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The appeal of ketamine – in promptly ameliorating depressive symptoms even in those with non-response – has led to a dramatic increase in its off-label use. Initial promising results await robust corroboration and key questions remain, particularly concerning its long-term administration. It is, therefore, timely to review the opinions of mood disorder experts worldwide pertaining to ketamine's potential as an option for treating depression and provide a synthesis of perspectives – derived from evidence and clinical experience – and to consider strategies for future investigations.
The mechanism of action of electroconvulsive therapy (ECT) in treating major depression is unknown. We studied two candidate mechanisms through inhibiting simultaneously the synthesis of noradrenaline and serotonin in patients immediately after successful treatment with ECT using a randomised, placebo-controlled, double-blind crossover design. There were no significant changes in depression scores under any experimental conditions, or between the amine-depleted and placebo groups despite reductions of 61% in serum homovanillic acid, 47% in 3-methoxy-4-hydroxyenylethyleneglycol, and 89% in serum tryptophan. Catecholamine and serotonin availability may not be necessary for maintaining the initial antidepressant response to ECT.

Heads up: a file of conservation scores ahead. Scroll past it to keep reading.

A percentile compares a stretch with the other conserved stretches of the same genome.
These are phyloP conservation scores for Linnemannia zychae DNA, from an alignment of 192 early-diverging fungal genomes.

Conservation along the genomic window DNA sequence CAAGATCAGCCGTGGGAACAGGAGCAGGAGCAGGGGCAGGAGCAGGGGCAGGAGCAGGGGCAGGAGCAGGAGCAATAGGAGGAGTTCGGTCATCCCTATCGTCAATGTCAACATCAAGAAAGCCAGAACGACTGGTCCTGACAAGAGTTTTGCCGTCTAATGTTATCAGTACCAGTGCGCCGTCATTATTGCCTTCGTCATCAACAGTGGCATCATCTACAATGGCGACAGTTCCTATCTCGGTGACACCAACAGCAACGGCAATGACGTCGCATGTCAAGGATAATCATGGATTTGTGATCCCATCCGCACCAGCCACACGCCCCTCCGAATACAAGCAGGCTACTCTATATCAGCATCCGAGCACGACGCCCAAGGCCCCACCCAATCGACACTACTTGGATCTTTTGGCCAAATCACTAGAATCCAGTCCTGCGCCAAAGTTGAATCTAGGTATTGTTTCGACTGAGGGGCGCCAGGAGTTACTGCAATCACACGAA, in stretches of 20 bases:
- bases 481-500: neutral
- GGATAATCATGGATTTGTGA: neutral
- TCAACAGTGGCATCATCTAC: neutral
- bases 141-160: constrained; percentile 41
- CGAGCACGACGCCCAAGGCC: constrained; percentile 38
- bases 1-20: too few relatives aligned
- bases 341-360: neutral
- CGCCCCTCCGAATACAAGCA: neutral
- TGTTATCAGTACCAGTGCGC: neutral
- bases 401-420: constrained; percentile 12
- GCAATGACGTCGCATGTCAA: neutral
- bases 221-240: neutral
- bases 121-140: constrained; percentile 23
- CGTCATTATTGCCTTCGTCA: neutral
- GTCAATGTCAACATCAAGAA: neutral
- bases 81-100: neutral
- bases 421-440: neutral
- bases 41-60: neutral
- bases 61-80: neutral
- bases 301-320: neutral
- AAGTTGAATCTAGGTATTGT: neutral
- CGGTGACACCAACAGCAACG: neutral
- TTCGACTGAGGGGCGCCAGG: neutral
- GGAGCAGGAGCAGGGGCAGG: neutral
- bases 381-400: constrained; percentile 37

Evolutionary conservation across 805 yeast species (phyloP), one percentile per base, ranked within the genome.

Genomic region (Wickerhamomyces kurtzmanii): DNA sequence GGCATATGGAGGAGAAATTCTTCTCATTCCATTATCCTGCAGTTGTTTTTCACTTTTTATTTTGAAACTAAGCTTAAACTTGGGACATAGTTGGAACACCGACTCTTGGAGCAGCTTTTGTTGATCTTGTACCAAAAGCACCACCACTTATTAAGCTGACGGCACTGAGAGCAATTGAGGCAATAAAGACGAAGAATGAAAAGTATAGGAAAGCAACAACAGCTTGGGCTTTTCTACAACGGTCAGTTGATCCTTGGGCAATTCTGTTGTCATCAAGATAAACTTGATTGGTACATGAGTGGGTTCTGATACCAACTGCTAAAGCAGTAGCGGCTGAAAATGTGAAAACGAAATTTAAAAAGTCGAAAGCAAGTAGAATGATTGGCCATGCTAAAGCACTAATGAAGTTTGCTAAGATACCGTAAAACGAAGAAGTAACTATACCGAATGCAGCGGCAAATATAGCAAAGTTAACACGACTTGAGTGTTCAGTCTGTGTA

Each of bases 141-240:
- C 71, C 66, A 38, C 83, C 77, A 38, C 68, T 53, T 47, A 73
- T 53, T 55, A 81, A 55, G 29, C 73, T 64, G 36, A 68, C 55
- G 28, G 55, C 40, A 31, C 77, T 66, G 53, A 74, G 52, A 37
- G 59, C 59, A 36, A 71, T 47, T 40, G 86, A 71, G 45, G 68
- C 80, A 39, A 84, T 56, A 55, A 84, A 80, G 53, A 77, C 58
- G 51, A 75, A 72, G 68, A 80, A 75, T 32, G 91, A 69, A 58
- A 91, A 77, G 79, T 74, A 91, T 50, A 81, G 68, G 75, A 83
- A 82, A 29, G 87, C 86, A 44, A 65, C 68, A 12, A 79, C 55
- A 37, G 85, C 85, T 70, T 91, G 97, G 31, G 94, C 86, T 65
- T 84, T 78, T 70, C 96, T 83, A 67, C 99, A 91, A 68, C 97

Background. Previous researches have suggested that late onset mania is a distinct subtype associated with medical and neurological disorders. Few studies, however, have focused on vascular risk factors.
Methods. Records of 366 bipolar patients were reviewed and age of first psychiatric hospitalization determined. Late-onset cases were determined empirically from a distribution histogram. Late onset cases were matched to early onset cases and histories of vascular disease/risks and current cholesterol levels compared.
Results. The distribution of age of first psychiatric hospitalization was bimodal with an intermode at age 47. Using that threshold, 6·3% of the cohort was classified as having late onset mania. Vascular risks factors were greater and current cholesterol levels higher in the late onset group.
Conclusions. Late onset mania is associated with greater vascular risk factors. The bimodal appearance of age of first psychiatric hospitalization in this study provides further support of late onset mania as a distinct manic subtype with possibly a different, vascular aetiology. Control of these vascular risks may impact on the incidence of late onset mania, as well as on its clinical management.
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